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Union Army Uniforms and Insignia of the Civil War

Enlisted Sack Coat

Enlisted Sack Coat Enlisted Sack Coat
Unknown New York Private
in an Enlisted Sack Coat
Detail of Buckle and
Saber Bayonet

SNY Buckle
State of New York Buckle
Courtesy: Jake Hendricks
This image of an unknown infantry private was taken in the Bowery, New York City. He is wearing a SNY (State of New York) buckle with a saber bayonet. During the Civil War regiments were raised by the individual states on a quota system when the President issued a call for additional troops. During the first stage of the process many states equipped troops with state uniforms and accoutrements. These often had state rather than federal buttons and buckles. This accounts for the many state buttons and buckles found at Civil War sites. Early in the war the federal government did not have an adequate amount of uniforms or equipment on hand to equip all of the new regiments. As the war progressed and the Quartmaster Department created a large stock pile of uniforms and equipage, the federal government assumed a greater role. On March 31, 1864 the federal government totally assumed from the states the equipage and dress of new regiments.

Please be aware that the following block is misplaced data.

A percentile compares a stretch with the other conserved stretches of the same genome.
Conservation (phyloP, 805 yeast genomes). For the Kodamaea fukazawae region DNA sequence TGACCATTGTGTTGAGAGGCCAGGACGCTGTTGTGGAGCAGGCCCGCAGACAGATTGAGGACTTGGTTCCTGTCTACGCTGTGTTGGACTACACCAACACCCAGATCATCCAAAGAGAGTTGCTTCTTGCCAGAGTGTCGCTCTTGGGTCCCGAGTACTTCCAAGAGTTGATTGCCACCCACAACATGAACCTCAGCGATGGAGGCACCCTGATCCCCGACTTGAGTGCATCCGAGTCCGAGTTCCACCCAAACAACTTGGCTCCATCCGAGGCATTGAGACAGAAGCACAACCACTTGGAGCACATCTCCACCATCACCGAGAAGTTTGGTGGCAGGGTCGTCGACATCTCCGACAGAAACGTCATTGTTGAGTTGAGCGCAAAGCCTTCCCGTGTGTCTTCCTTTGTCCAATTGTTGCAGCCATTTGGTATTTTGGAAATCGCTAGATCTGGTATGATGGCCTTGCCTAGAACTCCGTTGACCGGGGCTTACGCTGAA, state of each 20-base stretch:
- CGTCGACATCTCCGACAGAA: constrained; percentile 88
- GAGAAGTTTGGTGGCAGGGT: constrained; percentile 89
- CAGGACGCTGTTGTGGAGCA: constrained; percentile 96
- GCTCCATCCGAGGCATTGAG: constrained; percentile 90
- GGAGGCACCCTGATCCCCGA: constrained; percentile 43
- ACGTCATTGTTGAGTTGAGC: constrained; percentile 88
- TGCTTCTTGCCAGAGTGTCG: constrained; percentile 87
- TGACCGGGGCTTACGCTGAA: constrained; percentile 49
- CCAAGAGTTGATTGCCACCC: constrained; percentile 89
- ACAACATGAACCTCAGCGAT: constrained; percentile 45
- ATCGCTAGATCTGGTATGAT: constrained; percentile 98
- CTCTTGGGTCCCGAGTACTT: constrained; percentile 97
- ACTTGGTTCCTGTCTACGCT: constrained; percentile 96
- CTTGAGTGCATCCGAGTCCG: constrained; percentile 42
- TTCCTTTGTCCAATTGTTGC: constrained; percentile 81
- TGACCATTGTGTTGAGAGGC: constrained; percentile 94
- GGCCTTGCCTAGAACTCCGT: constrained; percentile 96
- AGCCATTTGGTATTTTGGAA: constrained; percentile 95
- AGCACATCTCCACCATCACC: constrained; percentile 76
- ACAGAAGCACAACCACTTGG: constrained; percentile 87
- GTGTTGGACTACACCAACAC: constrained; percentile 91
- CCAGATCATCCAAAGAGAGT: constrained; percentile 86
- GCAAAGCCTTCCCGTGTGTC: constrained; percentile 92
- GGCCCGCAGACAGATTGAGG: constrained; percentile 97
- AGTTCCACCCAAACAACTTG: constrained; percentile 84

Triangular socket bayonets were more commonly issued than saber bayonets, but some types of rifles in use during the Civil War took a saber rather than socket bayonet. In April 1861 the governor of New York, unable to acquire any accouterments from the hard pressed federal government, ordered some 33,000 sets. Included among the order was 7,150 frogs (attachment holding bayonet scabbard to the belt) for sword bayonets. It is possible that the above soldier is wearing one of these. Photographs such as the above were commonly taken prior to the regiment leaving for war.


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